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Discussion Starter #1
To those auto-detailing fanatics (of which there seem to be a lot here), your opinions are solicited.

At the behest of other black car owners, I picked up one of these things to use on my STi. And while it works as advertised (no water spots and no swirls from drying) - it leaves the paint somewhat "rough" feeling. The cleaning agent has some "dry-rinse" polymers that probably lead to this.

I haven't tried this stuff on the Elise, as I actually care about the finish on this car. So here's the question. How safe (or how bad) is the AutoDry cleaner to use? Can a synthetic coating (like a Klasse) be applied over the top w/o a problem? I am tempted to use the water filter aspect of the AutoDry thingy without using their cleaner, hoping that this would lead to fewer spots, even if towel dried. Thoughts, comments, stone-throwing?
 

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Water spots come from stuff other than H2O in the water. The worst water spots come from 'hard' minerals like calcium.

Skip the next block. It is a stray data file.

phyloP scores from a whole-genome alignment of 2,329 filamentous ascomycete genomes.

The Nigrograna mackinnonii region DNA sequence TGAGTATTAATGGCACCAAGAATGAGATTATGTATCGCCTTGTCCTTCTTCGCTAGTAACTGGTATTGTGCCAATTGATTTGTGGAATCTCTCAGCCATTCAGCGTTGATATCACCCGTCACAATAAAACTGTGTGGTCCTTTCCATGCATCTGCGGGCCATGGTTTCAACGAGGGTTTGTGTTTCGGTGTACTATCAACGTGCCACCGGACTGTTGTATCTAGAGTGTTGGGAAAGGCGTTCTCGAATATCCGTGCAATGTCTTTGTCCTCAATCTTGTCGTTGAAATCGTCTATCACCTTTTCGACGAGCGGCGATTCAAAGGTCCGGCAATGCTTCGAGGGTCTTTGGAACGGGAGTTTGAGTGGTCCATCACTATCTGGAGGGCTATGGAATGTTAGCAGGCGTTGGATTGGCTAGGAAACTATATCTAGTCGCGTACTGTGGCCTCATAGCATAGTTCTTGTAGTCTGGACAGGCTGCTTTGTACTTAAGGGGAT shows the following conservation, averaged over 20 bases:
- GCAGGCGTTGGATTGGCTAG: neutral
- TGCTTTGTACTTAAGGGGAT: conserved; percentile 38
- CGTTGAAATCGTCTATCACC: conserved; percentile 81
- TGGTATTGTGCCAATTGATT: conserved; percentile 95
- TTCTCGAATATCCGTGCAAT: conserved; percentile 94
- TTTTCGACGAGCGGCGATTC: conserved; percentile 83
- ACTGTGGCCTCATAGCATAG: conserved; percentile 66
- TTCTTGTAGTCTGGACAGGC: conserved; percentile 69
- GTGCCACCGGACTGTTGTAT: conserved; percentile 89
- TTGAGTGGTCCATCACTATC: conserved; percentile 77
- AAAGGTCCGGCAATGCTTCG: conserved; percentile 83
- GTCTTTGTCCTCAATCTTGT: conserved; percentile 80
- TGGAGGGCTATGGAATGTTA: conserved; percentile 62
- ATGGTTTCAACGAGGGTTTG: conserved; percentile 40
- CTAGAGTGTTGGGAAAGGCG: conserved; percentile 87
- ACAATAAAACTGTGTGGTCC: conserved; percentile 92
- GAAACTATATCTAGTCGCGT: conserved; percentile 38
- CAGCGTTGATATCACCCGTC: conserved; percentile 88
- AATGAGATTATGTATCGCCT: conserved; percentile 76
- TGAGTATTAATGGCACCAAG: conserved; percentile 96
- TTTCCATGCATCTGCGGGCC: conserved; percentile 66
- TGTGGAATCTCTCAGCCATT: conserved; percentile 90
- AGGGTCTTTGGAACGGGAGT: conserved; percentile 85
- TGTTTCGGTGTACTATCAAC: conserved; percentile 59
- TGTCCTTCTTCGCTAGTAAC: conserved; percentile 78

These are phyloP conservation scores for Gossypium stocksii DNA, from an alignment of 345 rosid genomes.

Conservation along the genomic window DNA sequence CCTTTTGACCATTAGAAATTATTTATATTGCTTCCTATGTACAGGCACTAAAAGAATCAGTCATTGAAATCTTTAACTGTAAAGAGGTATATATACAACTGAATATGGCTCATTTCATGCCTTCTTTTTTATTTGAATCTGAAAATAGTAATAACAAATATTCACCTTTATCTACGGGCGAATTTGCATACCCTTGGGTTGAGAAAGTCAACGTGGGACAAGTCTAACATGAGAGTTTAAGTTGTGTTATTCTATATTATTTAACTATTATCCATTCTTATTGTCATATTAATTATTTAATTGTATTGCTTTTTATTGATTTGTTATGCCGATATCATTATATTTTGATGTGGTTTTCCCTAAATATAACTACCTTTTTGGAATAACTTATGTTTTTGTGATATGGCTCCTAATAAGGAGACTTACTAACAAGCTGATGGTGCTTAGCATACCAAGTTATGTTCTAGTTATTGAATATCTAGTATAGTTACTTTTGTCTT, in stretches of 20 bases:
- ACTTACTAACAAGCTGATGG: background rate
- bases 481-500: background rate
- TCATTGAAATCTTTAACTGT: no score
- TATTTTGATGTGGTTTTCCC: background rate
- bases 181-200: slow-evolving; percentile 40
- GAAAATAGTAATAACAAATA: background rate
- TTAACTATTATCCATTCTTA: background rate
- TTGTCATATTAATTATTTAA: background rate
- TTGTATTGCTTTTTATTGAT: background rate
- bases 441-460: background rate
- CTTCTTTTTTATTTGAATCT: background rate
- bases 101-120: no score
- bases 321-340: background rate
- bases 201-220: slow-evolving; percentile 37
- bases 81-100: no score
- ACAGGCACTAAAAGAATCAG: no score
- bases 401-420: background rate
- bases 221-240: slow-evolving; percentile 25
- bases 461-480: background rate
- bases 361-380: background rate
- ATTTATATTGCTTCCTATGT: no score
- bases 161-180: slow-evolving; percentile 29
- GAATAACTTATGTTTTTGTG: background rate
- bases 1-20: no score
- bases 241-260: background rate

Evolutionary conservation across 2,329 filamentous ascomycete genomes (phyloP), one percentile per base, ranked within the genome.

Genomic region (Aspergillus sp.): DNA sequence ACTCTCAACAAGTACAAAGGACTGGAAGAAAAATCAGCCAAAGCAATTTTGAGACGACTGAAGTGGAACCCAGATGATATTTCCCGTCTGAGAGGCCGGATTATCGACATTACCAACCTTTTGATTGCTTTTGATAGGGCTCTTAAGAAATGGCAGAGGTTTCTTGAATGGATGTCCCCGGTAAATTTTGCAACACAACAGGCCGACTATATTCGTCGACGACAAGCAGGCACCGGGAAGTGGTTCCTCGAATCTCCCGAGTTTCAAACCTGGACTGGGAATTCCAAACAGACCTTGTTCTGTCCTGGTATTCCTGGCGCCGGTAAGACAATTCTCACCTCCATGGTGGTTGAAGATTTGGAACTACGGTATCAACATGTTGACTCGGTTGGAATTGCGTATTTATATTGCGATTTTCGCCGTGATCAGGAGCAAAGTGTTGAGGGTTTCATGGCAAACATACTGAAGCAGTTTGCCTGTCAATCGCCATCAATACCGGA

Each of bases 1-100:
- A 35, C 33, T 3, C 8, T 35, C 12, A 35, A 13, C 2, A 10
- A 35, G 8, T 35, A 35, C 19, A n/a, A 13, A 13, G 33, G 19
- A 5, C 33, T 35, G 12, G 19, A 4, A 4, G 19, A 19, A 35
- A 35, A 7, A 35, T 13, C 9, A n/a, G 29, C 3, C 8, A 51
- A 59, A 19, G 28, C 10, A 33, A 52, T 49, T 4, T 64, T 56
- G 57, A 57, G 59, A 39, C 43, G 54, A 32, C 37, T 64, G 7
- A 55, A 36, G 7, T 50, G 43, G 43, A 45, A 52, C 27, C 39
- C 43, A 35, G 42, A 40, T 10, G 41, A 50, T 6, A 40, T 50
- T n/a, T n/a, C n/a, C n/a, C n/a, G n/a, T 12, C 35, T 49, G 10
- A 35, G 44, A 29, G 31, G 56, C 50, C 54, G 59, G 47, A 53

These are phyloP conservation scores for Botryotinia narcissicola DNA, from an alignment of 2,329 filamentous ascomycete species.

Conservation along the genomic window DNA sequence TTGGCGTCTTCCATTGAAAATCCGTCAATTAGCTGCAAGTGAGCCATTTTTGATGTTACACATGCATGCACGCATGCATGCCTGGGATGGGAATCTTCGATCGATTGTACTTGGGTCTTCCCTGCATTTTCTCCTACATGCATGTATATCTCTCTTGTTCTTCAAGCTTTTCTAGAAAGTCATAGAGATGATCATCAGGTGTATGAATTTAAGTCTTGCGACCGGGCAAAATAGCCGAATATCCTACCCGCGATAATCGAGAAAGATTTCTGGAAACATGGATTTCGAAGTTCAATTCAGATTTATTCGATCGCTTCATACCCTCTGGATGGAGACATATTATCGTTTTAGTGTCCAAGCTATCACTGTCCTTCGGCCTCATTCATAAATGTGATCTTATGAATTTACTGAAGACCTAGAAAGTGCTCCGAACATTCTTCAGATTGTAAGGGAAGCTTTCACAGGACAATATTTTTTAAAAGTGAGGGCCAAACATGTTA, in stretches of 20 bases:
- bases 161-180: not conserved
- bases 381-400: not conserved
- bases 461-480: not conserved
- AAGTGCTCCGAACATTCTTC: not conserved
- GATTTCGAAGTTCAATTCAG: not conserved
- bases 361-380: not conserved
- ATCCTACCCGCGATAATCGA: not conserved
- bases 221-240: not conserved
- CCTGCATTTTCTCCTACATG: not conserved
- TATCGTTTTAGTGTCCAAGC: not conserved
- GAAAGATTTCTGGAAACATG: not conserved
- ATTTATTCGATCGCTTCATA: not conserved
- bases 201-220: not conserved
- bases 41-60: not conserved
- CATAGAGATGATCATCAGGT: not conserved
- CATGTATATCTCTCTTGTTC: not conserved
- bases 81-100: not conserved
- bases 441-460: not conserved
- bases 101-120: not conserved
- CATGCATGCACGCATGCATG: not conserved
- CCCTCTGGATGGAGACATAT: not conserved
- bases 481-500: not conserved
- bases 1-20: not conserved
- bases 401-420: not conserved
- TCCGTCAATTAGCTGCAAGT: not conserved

Since I installed a whole-house water softener, water spots have gone down dramatically. If that's an option for you, I can't recommend it enough. You use 1/3 of the soap to wash your car and get 2x the suds. (Same for household soap and showers too)

Beyond that, you can remove the sodium salts and other stuff from the water through Reverse Osmosis. That gets you water pretty close to deionized or distilled at pretty low cost. I know hard-core detailing guys that run an RO filter in the garage filling up a tank all week (at drip rate). Then they use that to wash and rinse. Awesome if you can pull it off. A cheaper alternative, no less extreme, is to buy bottled distilled water at about $0.50/gallon and use that for your final rinse.. Just pour it over the car.. an Elise shouldn't need more than a gallon, and you will get zero water spots.

But my point is this -- there is nothing you can add to water to remove the minerals. And when that water evaporates on your car, either in beads or streaks, the minerals will bond to your finish. Ever try cleaning shower glass from hard water deposits? It's hard! Really hard.. I scrub harder on that glass than I ever would on the car.